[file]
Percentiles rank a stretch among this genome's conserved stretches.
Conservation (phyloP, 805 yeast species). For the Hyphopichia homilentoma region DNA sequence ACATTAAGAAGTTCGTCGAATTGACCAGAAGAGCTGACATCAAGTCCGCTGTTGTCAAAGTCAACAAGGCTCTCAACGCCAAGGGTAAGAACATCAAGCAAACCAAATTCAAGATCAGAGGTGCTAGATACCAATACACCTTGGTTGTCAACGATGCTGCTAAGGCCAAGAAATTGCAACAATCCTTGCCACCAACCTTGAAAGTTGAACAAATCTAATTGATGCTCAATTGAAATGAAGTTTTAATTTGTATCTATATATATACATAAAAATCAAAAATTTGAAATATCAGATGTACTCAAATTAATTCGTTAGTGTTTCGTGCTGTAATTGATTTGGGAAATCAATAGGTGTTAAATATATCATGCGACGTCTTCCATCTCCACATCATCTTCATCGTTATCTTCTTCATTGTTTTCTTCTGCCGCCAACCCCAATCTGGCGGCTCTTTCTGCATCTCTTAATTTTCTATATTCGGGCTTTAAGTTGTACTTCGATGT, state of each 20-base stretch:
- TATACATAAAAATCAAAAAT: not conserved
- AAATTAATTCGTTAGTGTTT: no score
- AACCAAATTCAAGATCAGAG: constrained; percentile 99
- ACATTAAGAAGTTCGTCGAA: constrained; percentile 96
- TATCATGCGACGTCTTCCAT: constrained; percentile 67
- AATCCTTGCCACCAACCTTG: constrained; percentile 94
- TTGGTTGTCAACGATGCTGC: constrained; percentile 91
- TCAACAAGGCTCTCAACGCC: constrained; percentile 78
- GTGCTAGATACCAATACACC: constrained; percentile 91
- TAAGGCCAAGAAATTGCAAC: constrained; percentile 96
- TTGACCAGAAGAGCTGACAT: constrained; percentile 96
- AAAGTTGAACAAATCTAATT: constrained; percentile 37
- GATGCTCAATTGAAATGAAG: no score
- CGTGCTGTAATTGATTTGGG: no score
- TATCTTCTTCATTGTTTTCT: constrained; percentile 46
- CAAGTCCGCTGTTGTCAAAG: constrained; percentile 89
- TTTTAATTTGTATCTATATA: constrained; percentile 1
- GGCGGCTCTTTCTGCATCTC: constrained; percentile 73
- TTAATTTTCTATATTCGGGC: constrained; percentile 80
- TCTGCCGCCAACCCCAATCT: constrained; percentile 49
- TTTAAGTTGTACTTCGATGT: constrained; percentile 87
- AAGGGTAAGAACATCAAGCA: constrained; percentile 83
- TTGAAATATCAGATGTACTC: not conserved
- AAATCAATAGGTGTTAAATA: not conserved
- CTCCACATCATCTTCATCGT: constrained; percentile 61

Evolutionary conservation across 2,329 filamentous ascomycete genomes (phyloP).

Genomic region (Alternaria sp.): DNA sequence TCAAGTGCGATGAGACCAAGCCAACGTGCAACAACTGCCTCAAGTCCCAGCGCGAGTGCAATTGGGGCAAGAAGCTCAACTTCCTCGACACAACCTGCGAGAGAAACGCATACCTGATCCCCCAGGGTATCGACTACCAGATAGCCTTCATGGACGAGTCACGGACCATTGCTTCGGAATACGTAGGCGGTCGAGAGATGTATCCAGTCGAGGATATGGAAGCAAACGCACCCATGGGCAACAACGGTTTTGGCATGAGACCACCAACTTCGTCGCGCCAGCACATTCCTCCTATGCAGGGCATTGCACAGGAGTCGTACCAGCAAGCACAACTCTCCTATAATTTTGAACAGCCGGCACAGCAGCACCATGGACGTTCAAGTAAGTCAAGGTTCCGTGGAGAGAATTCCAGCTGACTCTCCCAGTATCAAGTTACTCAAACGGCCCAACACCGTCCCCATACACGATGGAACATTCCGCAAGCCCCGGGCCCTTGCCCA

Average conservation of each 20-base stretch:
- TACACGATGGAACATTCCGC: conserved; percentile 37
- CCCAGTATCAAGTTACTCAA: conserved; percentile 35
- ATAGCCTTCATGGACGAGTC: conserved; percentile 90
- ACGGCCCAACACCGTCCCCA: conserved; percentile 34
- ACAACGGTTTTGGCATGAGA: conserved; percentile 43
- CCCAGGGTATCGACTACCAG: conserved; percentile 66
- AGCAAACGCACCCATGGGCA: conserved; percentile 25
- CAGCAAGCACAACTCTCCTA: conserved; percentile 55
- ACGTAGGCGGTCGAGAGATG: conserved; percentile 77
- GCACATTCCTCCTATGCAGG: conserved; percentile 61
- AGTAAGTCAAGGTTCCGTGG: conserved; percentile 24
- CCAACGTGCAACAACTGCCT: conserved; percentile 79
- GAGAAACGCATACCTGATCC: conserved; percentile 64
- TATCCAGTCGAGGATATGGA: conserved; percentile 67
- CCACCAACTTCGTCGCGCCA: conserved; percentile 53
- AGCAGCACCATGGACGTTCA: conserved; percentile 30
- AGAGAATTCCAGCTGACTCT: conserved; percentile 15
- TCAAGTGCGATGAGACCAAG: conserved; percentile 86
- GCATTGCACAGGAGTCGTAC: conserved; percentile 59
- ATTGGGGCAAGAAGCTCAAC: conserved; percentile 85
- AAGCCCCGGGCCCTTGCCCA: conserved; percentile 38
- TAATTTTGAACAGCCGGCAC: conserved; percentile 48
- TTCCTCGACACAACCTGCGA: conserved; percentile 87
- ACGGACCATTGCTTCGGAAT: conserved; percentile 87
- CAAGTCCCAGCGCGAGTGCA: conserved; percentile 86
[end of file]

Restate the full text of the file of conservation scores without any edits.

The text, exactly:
Percentiles rank a stretch among this genome's conserved stretches.
Conservation (phyloP, 805 yeast species). For the Hyphopichia homilentoma region DNA sequence ACATTAAGAAGTTCGTCGAATTGACCAGAAGAGCTGACATCAAGTCCGCTGTTGTCAAAGTCAACAAGGCTCTCAACGCCAAGGGTAAGAACATCAAGCAAACCAAATTCAAGATCAGAGGTGCTAGATACCAATACACCTTGGTTGTCAACGATGCTGCTAAGGCCAAGAAATTGCAACAATCCTTGCCACCAACCTTGAAAGTTGAACAAATCTAATTGATGCTCAATTGAAATGAAGTTTTAATTTGTATCTATATATATACATAAAAATCAAAAATTTGAAATATCAGATGTACTCAAATTAATTCGTTAGTGTTTCGTGCTGTAATTGATTTGGGAAATCAATAGGTGTTAAATATATCATGCGACGTCTTCCATCTCCACATCATCTTCATCGTTATCTTCTTCATTGTTTTCTTCTGCCGCCAACCCCAATCTGGCGGCTCTTTCTGCATCTCTTAATTTTCTATATTCGGGCTTTAAGTTGTACTTCGATGT, state of each 20-base stretch:
- TATACATAAAAATCAAAAAT: not conserved
- AAATTAATTCGTTAGTGTTT: no score
- AACCAAATTCAAGATCAGAG: constrained; percentile 99
- ACATTAAGAAGTTCGTCGAA: constrained; percentile 96
- TATCATGCGACGTCTTCCAT: constrained; percentile 67
- AATCCTTGCCACCAACCTTG: constrained; percentile 94
- TTGGTTGTCAACGATGCTGC: constrained; percentile 91
- TCAACAAGGCTCTCAACGCC: constrained; percentile 78
- GTGCTAGATACCAATACACC: constrained; percentile 91
- TAAGGCCAAGAAATTGCAAC: constrained; percentile 96
- TTGACCAGAAGAGCTGACAT: constrained; percentile 96
- AAAGTTGAACAAATCTAATT: constrained; percentile 37
- GATGCTCAATTGAAATGAAG: no score
- CGTGCTGTAATTGATTTGGG: no score
- TATCTTCTTCATTGTTTTCT: constrained; percentile 46
- CAAGTCCGCTGTTGTCAAAG: constrained; percentile 89
- TTTTAATTTGTATCTATATA: constrained; percentile 1
- GGCGGCTCTTTCTGCATCTC: constrained; percentile 73
- TTAATTTTCTATATTCGGGC: constrained; percentile 80
- TCTGCCGCCAACCCCAATCT: constrained; percentile 49
- TTTAAGTTGTACTTCGATGT: constrained; percentile 87
- AAGGGTAAGAACATCAAGCA: constrained; percentile 83
- TTGAAATATCAGATGTACTC: not conserved
- AAATCAATAGGTGTTAAATA: not conserved
- CTCCACATCATCTTCATCGT: constrained; percentile 61

Evolutionary conservation across 2,329 filamentous ascomycete genomes (phyloP).

Genomic region (Alternaria sp.): DNA sequence TCAAGTGCGATGAGACCAAGCCAACGTGCAACAACTGCCTCAAGTCCCAGCGCGAGTGCAATTGGGGCAAGAAGCTCAACTTCCTCGACACAACCTGCGAGAGAAACGCATACCTGATCCCCCAGGGTATCGACTACCAGATAGCCTTCATGGACGAGTCACGGACCATTGCTTCGGAATACGTAGGCGGTCGAGAGATGTATCCAGTCGAGGATATGGAAGCAAACGCACCCATGGGCAACAACGGTTTTGGCATGAGACCACCAACTTCGTCGCGCCAGCACATTCCTCCTATGCAGGGCATTGCACAGGAGTCGTACCAGCAAGCACAACTCTCCTATAATTTTGAACAGCCGGCACAGCAGCACCATGGACGTTCAAGTAAGTCAAGGTTCCGTGGAGAGAATTCCAGCTGACTCTCCCAGTATCAAGTTACTCAAACGGCCCAACACCGTCCCCATACACGATGGAACATTCCGCAAGCCCCGGGCCCTTGCCCA

Average conservation of each 20-base stretch:
- TACACGATGGAACATTCCGC: conserved; percentile 37
- CCCAGTATCAAGTTACTCAA: conserved; percentile 35
- ATAGCCTTCATGGACGAGTC: conserved; percentile 90
- ACGGCCCAACACCGTCCCCA: conserved; percentile 34
- ACAACGGTTTTGGCATGAGA: conserved; percentile 43
- CCCAGGGTATCGACTACCAG: conserved; percentile 66
- AGCAAACGCACCCATGGGCA: conserved; percentile 25
- CAGCAAGCACAACTCTCCTA: conserved; percentile 55
- ACGTAGGCGGTCGAGAGATG: conserved; percentile 77
- GCACATTCCTCCTATGCAGG: conserved; percentile 61
- AGTAAGTCAAGGTTCCGTGG: conserved; percentile 24
- CCAACGTGCAACAACTGCCT: conserved; percentile 79
- GAGAAACGCATACCTGATCC: conserved; percentile 64
- TATCCAGTCGAGGATATGGA: conserved; percentile 67
- CCACCAACTTCGTCGCGCCA: conserved; percentile 53
- AGCAGCACCATGGACGTTCA: conserved; percentile 30
- AGAGAATTCCAGCTGACTCT: conserved; percentile 15
- TCAAGTGCGATGAGACCAAG: conserved; percentile 86
- GCATTGCACAGGAGTCGTAC: conserved; percentile 59
- ATTGGGGCAAGAAGCTCAAC: conserved; percentile 85
- AAGCCCCGGGCCCTTGCCCA: conserved; percentile 38
- TAATTTTGAACAGCCGGCAC: conserved; percentile 48
- TTCCTCGACACAACCTGCGA: conserved; percentile 87
- ACGGACCATTGCTTCGGAAT: conserved; percentile 87
- CAAGTCCCAGCGCGAGTGCA: conserved; percentile 86